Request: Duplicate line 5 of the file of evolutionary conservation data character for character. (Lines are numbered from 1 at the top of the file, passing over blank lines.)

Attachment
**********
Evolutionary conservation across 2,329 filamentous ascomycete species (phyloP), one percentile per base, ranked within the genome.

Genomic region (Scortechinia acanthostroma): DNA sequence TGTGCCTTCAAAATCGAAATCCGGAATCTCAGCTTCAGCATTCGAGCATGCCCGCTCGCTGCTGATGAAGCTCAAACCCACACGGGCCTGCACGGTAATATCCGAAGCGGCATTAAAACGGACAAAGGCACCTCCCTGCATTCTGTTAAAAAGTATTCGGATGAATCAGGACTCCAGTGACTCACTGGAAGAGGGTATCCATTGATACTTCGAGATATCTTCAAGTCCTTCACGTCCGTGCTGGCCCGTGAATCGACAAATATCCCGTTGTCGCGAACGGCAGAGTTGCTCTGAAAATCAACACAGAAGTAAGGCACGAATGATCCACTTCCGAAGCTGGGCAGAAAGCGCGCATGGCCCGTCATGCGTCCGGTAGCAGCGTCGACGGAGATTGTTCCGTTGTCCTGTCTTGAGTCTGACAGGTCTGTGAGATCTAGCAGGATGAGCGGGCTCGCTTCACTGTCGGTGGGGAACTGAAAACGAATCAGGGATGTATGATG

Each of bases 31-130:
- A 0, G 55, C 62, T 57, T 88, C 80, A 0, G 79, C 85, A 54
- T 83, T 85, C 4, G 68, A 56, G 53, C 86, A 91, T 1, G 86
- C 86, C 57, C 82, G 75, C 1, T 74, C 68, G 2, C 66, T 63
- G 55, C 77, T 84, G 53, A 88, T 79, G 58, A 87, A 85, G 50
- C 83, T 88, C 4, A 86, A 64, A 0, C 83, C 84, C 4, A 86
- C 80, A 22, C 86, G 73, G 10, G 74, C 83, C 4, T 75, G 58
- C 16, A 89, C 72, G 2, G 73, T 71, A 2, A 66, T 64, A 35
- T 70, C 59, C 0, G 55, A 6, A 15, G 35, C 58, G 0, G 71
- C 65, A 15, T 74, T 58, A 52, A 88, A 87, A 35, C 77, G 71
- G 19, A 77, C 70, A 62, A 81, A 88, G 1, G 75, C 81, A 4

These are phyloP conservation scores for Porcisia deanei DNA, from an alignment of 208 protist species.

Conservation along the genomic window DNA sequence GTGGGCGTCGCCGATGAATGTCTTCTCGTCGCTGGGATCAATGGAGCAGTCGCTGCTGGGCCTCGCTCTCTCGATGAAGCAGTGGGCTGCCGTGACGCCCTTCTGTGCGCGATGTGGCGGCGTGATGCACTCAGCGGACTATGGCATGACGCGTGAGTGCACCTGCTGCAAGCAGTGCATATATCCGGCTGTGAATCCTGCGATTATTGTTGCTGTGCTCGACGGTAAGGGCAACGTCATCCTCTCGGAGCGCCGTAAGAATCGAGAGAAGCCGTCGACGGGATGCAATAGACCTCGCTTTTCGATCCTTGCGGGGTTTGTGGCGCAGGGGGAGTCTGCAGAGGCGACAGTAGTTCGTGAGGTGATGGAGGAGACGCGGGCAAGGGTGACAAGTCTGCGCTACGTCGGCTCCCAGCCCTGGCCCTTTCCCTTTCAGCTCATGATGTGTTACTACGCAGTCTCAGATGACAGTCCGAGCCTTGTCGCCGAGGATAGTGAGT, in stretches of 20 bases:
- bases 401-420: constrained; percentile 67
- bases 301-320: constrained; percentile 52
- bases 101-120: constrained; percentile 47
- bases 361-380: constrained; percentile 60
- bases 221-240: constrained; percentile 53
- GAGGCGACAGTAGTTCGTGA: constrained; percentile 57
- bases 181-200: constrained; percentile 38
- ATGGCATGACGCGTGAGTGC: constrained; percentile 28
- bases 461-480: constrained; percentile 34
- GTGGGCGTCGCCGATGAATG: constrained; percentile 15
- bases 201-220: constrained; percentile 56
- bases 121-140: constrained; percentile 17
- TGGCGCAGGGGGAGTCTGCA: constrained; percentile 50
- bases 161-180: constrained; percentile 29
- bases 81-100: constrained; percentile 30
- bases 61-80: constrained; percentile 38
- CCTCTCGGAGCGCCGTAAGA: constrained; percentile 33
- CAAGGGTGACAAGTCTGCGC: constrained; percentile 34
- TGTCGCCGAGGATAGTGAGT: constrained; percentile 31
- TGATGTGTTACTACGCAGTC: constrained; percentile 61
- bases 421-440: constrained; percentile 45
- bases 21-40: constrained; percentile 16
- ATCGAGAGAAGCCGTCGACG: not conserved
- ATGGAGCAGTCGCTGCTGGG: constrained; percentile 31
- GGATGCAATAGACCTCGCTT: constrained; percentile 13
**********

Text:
- T 83, T 85, C 4, G 68, A 56, G 53, C 86, A 91, T 1, G 86